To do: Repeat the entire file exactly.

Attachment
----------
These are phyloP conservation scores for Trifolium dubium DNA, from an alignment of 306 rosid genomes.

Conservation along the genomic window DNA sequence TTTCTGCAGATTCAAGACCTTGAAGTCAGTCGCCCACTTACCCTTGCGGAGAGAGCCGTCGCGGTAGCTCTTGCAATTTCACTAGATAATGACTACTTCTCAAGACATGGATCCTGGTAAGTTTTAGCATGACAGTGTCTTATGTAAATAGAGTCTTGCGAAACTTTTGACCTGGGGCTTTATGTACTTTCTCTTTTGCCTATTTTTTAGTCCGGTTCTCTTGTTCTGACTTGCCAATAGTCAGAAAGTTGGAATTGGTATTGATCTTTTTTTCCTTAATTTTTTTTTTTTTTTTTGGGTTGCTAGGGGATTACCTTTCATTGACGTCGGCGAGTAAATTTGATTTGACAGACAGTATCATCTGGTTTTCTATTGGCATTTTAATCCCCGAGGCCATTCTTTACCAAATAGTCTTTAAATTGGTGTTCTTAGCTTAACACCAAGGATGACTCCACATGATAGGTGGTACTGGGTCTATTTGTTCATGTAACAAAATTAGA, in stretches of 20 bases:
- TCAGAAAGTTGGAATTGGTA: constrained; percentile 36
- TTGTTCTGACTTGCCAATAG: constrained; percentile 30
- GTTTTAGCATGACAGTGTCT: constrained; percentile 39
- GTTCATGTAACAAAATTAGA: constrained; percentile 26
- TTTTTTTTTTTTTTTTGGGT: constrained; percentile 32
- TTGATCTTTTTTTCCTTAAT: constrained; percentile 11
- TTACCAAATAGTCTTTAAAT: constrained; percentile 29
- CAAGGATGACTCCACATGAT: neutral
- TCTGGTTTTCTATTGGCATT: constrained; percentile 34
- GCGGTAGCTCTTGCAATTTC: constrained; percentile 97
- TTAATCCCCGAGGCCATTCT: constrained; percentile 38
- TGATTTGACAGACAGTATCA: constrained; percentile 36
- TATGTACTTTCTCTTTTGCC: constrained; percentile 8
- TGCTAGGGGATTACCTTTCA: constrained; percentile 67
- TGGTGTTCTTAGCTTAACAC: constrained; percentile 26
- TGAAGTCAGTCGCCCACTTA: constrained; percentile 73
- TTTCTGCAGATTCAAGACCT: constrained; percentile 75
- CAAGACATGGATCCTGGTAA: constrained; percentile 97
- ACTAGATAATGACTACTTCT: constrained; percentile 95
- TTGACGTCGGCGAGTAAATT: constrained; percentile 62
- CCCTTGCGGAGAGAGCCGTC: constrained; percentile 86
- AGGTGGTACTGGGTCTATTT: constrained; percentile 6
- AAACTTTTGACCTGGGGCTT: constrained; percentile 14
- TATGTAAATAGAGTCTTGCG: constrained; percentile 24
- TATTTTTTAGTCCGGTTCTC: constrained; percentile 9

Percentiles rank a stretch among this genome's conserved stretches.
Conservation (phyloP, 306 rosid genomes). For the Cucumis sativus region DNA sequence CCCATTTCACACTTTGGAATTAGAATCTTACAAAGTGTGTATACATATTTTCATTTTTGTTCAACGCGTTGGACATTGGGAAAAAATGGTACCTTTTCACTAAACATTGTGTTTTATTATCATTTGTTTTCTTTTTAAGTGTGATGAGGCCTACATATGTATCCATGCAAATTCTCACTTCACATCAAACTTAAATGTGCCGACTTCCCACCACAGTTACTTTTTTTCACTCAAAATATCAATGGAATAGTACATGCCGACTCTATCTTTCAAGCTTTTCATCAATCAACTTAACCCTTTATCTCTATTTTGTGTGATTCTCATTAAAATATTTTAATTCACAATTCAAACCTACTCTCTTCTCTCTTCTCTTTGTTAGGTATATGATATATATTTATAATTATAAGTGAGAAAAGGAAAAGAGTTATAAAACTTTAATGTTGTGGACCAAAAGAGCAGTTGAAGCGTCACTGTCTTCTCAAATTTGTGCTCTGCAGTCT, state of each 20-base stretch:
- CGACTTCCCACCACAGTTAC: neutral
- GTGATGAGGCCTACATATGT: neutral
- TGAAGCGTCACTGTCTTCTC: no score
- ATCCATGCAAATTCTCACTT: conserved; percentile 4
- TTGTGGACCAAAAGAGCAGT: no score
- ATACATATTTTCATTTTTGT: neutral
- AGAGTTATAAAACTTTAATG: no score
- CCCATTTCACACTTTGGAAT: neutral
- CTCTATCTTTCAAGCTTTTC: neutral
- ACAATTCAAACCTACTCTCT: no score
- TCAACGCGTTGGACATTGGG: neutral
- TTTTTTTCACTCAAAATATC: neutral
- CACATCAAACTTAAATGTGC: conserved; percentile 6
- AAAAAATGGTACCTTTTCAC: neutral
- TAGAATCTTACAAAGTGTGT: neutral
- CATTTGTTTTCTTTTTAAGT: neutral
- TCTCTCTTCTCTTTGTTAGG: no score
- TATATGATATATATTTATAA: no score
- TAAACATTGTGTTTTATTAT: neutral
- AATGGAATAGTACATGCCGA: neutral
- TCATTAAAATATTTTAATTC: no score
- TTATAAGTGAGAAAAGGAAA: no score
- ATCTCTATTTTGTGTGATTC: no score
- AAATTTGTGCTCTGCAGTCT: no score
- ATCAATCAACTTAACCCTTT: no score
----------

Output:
These are phyloP conservation scores for Trifolium dubium DNA, from an alignment of 306 rosid genomes.

Conservation along the genomic window DNA sequence TTTCTGCAGATTCAAGACCTTGAAGTCAGTCGCCCACTTACCCTTGCGGAGAGAGCCGTCGCGGTAGCTCTTGCAATTTCACTAGATAATGACTACTTCTCAAGACATGGATCCTGGTAAGTTTTAGCATGACAGTGTCTTATGTAAATAGAGTCTTGCGAAACTTTTGACCTGGGGCTTTATGTACTTTCTCTTTTGCCTATTTTTTAGTCCGGTTCTCTTGTTCTGACTTGCCAATAGTCAGAAAGTTGGAATTGGTATTGATCTTTTTTTCCTTAATTTTTTTTTTTTTTTTTGGGTTGCTAGGGGATTACCTTTCATTGACGTCGGCGAGTAAATTTGATTTGACAGACAGTATCATCTGGTTTTCTATTGGCATTTTAATCCCCGAGGCCATTCTTTACCAAATAGTCTTTAAATTGGTGTTCTTAGCTTAACACCAAGGATGACTCCACATGATAGGTGGTACTGGGTCTATTTGTTCATGTAACAAAATTAGA, in stretches of 20 bases:
- TCAGAAAGTTGGAATTGGTA: constrained; percentile 36
- TTGTTCTGACTTGCCAATAG: constrained; percentile 30
- GTTTTAGCATGACAGTGTCT: constrained; percentile 39
- GTTCATGTAACAAAATTAGA: constrained; percentile 26
- TTTTTTTTTTTTTTTTGGGT: constrained; percentile 32
- TTGATCTTTTTTTCCTTAAT: constrained; percentile 11
- TTACCAAATAGTCTTTAAAT: constrained; percentile 29
- CAAGGATGACTCCACATGAT: neutral
- TCTGGTTTTCTATTGGCATT: constrained; percentile 34
- GCGGTAGCTCTTGCAATTTC: constrained; percentile 97
- TTAATCCCCGAGGCCATTCT: constrained; percentile 38
- TGATTTGACAGACAGTATCA: constrained; percentile 36
- TATGTACTTTCTCTTTTGCC: constrained; percentile 8
- TGCTAGGGGATTACCTTTCA: constrained; percentile 67
- TGGTGTTCTTAGCTTAACAC: constrained; percentile 26
- TGAAGTCAGTCGCCCACTTA: constrained; percentile 73
- TTTCTGCAGATTCAAGACCT: constrained; percentile 75
- CAAGACATGGATCCTGGTAA: constrained; percentile 97
- ACTAGATAATGACTACTTCT: constrained; percentile 95
- TTGACGTCGGCGAGTAAATT: constrained; percentile 62
- CCCTTGCGGAGAGAGCCGTC: constrained; percentile 86
- AGGTGGTACTGGGTCTATTT: constrained; percentile 6
- AAACTTTTGACCTGGGGCTT: constrained; percentile 14
- TATGTAAATAGAGTCTTGCG: constrained; percentile 24
- TATTTTTTAGTCCGGTTCTC: constrained; percentile 9

Percentiles rank a stretch among this genome's conserved stretches.
Conservation (phyloP, 306 rosid genomes). For the Cucumis sativus region DNA sequence CCCATTTCACACTTTGGAATTAGAATCTTACAAAGTGTGTATACATATTTTCATTTTTGTTCAACGCGTTGGACATTGGGAAAAAATGGTACCTTTTCACTAAACATTGTGTTTTATTATCATTTGTTTTCTTTTTAAGTGTGATGAGGCCTACATATGTATCCATGCAAATTCTCACTTCACATCAAACTTAAATGTGCCGACTTCCCACCACAGTTACTTTTTTTCACTCAAAATATCAATGGAATAGTACATGCCGACTCTATCTTTCAAGCTTTTCATCAATCAACTTAACCCTTTATCTCTATTTTGTGTGATTCTCATTAAAATATTTTAATTCACAATTCAAACCTACTCTCTTCTCTCTTCTCTTTGTTAGGTATATGATATATATTTATAATTATAAGTGAGAAAAGGAAAAGAGTTATAAAACTTTAATGTTGTGGACCAAAAGAGCAGTTGAAGCGTCACTGTCTTCTCAAATTTGTGCTCTGCAGTCT, state of each 20-base stretch:
- CGACTTCCCACCACAGTTAC: neutral
- GTGATGAGGCCTACATATGT: neutral
- TGAAGCGTCACTGTCTTCTC: no score
- ATCCATGCAAATTCTCACTT: conserved; percentile 4
- TTGTGGACCAAAAGAGCAGT: no score
- ATACATATTTTCATTTTTGT: neutral
- AGAGTTATAAAACTTTAATG: no score
- CCCATTTCACACTTTGGAAT: neutral
- CTCTATCTTTCAAGCTTTTC: neutral
- ACAATTCAAACCTACTCTCT: no score
- TCAACGCGTTGGACATTGGG: neutral
- TTTTTTTCACTCAAAATATC: neutral
- CACATCAAACTTAAATGTGC: conserved; percentile 6
- AAAAAATGGTACCTTTTCAC: neutral
- TAGAATCTTACAAAGTGTGT: neutral
- CATTTGTTTTCTTTTTAAGT: neutral
- TCTCTCTTCTCTTTGTTAGG: no score
- TATATGATATATATTTATAA: no score
- TAAACATTGTGTTTTATTAT: neutral
- AATGGAATAGTACATGCCGA: neutral
- TCATTAAAATATTTTAATTC: no score
- TTATAAGTGAGAAAAGGAAA: no score
- ATCTCTATTTTGTGTGATTC: no score
- AAATTTGTGCTCTGCAGTCT: no score
- ATCAATCAACTTAACCCTTT: no score